Inflation in February reached 18.4 percent in Poland, after hitting 17.2 percent in January, but Poland’s central bank and most economists had forecasted it would rise even further in the month of February.
According to the GUS data, the highest price increases were recorded for food and non-alcoholic beverages, amounting to 24 percent year-over-year and 1.8 percent over the previous month. The rise in the price of transport was not far behind, amounting to 23.7 percent year-over-year and 1.1 percent over the month of January.
Minister of Finance Magdalena Rzeczkowska said on Wednesday that the forecasts by her ministry show that from March onwards, the rate of inflation should start coming down. She said she believes chances are high that by the end of the year Poland will return to single-digit inflation.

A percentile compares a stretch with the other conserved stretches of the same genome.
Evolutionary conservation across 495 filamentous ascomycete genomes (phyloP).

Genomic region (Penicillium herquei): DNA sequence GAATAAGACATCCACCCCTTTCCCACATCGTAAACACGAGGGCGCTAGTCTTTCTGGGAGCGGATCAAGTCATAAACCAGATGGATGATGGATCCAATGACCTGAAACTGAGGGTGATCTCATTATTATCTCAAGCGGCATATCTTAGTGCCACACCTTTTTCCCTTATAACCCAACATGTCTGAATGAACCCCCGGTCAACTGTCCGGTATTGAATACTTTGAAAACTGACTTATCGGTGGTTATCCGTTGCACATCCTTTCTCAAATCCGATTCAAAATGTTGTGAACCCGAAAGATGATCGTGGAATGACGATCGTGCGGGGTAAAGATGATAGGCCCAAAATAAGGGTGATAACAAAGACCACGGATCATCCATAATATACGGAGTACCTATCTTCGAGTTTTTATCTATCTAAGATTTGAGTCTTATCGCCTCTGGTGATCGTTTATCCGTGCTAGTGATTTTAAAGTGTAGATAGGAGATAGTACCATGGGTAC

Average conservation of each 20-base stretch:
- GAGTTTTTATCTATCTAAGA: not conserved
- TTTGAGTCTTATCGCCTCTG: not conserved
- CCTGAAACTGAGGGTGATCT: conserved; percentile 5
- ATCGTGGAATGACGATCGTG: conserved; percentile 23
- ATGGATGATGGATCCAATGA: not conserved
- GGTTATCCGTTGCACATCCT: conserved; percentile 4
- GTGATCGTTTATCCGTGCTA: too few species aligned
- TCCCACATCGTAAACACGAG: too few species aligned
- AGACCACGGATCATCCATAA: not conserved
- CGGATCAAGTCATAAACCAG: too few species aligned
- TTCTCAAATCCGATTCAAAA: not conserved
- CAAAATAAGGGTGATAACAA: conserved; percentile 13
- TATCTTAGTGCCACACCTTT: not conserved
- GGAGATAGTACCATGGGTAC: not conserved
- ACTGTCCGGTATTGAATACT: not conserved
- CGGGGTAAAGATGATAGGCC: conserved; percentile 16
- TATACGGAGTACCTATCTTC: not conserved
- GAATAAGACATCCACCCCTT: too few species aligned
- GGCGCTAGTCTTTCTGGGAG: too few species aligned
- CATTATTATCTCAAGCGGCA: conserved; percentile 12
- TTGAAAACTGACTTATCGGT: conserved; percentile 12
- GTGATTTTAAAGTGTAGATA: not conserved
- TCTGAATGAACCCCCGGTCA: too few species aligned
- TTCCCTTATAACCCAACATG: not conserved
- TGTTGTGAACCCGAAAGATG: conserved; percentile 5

Poland’s central bank is unlikely to raise interest rates, as it had factored in such a rise in the month of February. Politically, inflation has not been the game-changer the opposition had hoped for. While incomes have not been able to fully keep up with inflation, Polish unemployment is the second lowest in the EU and the state of Poland’s public finances has allowed the government to provide targeted inflation relief for energy and food.
Moreover, many people feel that inflation has largely been imported and is connected to the effects of the war in Ukraine.